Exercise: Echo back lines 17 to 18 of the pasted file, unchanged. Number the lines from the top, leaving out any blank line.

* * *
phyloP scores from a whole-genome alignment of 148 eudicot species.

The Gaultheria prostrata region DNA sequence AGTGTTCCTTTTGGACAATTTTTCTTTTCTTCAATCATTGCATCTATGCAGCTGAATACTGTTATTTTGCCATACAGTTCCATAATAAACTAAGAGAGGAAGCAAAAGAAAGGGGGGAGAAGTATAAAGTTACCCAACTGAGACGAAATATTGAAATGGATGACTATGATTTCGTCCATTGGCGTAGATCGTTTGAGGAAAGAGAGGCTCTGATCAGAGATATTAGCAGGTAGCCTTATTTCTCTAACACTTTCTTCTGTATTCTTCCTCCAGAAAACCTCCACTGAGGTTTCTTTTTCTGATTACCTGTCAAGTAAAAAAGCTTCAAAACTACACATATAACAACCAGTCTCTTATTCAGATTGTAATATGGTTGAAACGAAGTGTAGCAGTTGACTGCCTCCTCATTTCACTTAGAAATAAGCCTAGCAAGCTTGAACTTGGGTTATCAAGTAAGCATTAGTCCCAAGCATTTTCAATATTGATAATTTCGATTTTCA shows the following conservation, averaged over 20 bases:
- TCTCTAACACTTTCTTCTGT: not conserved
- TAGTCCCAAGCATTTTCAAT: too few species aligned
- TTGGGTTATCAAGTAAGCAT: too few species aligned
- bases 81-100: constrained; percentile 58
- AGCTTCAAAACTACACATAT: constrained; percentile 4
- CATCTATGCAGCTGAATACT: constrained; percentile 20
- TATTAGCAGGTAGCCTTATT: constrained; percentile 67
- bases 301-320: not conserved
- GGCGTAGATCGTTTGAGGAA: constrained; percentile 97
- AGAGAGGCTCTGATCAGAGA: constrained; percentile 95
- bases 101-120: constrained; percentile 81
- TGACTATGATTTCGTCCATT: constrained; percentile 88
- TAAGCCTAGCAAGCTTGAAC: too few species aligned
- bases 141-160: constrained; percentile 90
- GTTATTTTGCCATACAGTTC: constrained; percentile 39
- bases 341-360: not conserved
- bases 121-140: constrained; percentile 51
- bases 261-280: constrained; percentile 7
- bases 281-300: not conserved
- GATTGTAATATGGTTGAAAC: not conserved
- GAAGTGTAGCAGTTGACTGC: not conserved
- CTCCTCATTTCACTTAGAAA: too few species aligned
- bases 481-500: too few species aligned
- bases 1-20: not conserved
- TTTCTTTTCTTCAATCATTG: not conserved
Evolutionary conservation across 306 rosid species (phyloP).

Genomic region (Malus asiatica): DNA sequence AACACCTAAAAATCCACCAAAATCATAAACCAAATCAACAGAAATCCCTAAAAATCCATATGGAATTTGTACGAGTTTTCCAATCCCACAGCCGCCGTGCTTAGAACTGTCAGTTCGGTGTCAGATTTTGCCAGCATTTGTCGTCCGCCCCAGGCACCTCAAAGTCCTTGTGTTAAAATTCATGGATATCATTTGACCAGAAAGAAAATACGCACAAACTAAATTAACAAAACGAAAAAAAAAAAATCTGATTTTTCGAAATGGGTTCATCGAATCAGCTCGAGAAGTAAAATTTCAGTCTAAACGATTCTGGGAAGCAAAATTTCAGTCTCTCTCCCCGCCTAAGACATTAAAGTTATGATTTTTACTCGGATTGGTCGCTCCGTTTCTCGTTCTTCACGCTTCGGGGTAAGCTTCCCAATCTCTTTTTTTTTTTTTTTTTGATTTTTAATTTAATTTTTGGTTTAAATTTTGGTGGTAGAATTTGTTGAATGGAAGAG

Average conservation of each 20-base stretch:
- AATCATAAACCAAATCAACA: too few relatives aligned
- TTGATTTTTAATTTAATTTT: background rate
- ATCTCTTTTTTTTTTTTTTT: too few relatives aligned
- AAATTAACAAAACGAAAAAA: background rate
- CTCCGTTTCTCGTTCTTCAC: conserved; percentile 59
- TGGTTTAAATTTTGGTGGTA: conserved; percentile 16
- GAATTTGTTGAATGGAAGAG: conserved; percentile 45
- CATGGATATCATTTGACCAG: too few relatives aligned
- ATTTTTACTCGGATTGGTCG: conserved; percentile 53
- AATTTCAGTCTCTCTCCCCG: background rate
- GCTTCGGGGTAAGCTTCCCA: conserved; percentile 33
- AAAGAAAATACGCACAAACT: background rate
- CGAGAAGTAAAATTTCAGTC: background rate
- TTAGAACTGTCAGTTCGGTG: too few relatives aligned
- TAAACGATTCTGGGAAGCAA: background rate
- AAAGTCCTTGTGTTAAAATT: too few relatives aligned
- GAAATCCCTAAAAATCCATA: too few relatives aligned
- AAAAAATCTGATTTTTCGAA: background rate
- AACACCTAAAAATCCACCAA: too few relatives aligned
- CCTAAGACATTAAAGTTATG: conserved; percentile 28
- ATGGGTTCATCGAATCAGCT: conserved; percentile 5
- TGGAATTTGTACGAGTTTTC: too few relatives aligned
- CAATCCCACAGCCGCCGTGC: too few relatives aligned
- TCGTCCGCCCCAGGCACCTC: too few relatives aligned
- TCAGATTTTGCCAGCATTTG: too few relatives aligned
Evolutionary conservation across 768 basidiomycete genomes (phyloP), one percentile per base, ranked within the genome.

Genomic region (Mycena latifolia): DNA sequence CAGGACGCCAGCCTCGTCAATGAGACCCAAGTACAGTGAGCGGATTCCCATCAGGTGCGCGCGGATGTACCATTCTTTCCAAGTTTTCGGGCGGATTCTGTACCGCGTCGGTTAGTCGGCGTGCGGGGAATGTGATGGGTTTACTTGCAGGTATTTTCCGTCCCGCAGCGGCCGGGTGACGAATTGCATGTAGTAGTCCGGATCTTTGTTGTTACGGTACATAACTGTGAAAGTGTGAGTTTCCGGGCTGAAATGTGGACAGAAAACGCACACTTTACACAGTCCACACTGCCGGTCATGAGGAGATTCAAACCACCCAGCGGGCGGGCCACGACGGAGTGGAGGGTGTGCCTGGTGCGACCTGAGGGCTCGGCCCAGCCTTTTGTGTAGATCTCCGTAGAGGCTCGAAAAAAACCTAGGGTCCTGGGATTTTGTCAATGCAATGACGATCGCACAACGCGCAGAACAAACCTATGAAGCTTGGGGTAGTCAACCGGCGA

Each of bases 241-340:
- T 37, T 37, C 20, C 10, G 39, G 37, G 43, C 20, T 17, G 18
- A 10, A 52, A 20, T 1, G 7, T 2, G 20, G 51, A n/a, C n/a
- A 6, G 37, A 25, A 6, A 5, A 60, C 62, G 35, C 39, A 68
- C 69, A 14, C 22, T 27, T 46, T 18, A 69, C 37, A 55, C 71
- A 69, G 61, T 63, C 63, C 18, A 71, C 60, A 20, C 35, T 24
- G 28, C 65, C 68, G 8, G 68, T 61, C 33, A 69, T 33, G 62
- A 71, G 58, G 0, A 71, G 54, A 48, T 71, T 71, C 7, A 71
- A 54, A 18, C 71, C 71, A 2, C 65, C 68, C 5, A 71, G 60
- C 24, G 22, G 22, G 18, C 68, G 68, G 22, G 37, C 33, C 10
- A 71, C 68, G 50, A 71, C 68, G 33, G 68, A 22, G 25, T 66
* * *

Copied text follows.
- GTTATTTTGCCATACAGTTC: constrained; percentile 39
- bases 341-360: not conserved